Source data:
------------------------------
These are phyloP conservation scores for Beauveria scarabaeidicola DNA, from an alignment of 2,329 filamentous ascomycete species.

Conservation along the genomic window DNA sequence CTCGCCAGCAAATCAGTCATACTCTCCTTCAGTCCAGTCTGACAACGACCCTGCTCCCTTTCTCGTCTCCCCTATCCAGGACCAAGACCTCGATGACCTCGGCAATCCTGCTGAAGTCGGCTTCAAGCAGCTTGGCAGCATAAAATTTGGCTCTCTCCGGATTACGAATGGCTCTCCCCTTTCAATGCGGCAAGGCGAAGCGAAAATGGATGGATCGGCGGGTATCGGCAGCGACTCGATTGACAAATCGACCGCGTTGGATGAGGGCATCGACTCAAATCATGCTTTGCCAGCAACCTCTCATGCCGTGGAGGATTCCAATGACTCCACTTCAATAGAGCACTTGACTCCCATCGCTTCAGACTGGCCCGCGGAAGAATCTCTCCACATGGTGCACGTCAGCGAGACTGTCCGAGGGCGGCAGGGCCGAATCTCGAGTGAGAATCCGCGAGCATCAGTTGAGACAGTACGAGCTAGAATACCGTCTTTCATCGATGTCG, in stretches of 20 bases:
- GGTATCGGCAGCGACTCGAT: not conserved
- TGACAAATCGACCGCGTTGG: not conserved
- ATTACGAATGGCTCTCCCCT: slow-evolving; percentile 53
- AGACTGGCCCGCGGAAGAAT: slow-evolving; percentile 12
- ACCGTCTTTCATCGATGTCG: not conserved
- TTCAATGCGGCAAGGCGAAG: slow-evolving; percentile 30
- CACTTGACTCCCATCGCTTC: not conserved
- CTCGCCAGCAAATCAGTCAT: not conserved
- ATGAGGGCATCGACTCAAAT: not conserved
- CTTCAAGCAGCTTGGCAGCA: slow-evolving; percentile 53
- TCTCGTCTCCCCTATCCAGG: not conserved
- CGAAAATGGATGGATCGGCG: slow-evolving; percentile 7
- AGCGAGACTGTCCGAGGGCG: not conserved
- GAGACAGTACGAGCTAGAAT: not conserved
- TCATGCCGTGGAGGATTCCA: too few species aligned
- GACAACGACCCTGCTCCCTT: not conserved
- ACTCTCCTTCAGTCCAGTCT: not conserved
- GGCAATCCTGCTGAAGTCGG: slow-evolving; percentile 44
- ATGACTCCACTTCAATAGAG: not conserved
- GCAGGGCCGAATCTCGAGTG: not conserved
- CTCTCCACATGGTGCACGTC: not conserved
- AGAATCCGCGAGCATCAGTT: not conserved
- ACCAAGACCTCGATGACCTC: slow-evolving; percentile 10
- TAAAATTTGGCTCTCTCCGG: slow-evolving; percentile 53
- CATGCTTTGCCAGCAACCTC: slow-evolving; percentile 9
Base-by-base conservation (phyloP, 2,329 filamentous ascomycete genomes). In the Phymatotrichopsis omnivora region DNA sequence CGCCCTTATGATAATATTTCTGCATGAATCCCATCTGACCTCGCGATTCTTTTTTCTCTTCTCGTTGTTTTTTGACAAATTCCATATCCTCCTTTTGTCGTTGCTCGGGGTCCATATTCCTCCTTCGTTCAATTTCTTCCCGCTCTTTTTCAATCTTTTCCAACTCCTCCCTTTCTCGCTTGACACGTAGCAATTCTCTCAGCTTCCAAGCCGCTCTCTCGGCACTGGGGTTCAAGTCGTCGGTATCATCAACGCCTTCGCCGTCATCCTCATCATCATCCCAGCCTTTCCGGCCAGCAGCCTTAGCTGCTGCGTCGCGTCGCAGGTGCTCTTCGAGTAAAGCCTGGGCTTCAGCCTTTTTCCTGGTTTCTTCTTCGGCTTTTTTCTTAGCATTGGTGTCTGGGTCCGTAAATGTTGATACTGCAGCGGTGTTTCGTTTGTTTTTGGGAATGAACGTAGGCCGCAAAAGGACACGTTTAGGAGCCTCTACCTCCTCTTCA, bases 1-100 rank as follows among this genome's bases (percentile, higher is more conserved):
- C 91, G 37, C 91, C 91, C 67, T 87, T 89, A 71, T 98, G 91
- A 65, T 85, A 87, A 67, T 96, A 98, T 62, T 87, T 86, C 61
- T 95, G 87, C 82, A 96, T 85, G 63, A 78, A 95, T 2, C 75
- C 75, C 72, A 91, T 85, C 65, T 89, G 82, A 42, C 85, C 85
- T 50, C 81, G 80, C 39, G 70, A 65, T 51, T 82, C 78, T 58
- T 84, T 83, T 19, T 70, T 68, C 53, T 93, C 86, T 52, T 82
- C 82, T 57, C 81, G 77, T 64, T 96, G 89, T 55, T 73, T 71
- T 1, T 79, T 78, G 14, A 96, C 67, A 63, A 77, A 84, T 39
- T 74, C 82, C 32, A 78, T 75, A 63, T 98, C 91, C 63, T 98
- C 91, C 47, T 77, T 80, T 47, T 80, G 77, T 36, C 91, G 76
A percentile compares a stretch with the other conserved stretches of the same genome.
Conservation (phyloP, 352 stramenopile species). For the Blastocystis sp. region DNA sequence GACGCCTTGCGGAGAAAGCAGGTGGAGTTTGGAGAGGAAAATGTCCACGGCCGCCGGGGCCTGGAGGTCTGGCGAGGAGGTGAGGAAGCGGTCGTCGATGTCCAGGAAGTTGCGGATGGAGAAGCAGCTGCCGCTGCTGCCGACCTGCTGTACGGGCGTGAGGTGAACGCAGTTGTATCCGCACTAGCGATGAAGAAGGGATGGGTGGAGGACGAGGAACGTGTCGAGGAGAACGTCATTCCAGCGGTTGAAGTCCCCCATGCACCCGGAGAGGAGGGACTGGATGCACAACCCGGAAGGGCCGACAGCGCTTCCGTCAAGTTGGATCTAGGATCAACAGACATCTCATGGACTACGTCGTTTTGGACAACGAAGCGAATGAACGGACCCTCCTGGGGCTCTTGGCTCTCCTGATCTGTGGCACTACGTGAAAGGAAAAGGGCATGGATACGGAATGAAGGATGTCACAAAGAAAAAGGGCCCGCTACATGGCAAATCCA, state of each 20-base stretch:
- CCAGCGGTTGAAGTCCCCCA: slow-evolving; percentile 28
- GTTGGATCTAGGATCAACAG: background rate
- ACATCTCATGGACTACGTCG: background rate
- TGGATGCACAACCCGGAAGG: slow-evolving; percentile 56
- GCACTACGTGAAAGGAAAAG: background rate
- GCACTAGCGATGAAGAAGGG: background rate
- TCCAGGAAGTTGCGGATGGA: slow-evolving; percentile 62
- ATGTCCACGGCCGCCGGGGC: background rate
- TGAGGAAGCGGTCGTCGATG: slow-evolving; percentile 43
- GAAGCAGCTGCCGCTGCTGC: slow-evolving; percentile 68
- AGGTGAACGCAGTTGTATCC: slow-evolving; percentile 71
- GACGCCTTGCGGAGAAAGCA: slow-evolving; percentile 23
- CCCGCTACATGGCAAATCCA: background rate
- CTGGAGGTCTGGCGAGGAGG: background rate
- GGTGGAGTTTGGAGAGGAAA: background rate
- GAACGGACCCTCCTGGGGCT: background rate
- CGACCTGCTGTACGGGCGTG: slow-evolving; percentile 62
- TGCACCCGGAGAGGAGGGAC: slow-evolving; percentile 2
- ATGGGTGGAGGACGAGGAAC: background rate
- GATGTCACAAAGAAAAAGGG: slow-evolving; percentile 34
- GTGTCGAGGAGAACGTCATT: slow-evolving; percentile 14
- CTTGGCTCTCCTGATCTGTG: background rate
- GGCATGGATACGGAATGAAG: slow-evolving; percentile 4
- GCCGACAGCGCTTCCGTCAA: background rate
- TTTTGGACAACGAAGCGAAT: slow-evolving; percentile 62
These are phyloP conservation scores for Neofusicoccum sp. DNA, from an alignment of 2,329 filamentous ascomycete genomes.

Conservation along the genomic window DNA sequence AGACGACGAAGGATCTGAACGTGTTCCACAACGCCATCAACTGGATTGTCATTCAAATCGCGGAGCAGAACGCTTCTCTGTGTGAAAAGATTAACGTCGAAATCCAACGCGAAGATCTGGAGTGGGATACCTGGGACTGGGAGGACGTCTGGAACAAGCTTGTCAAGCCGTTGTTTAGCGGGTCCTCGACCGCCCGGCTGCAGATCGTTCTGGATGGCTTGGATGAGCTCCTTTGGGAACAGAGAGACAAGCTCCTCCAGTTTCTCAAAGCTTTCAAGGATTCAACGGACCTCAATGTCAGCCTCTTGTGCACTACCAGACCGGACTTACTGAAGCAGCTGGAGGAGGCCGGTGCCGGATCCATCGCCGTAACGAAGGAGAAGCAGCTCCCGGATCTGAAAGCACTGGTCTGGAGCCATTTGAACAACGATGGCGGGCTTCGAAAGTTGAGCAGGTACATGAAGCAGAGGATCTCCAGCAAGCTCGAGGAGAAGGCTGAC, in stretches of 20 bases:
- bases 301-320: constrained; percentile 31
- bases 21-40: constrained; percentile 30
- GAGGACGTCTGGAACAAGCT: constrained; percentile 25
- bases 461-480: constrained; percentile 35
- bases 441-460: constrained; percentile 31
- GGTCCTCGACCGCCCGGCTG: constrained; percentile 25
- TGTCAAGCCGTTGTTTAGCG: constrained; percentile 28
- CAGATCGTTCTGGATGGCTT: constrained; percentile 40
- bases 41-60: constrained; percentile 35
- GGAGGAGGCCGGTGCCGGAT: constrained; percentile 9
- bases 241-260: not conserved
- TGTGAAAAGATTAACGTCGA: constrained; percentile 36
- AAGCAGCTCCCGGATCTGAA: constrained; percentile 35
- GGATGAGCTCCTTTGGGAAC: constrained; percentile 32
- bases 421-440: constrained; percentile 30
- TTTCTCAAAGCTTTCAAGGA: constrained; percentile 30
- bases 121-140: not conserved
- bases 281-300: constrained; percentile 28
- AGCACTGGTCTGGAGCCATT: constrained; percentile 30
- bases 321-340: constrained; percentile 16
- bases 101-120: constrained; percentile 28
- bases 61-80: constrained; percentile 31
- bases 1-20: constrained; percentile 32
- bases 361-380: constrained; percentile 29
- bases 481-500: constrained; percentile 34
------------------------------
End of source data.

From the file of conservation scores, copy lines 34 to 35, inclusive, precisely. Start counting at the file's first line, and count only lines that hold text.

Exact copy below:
- T 84, T 83, T 19, T 70, T 68, C 53, T 93, C 86, T 52, T 82
- C 82, T 57, C 81, G 77, T 64, T 96, G 89, T 55, T 73, T 71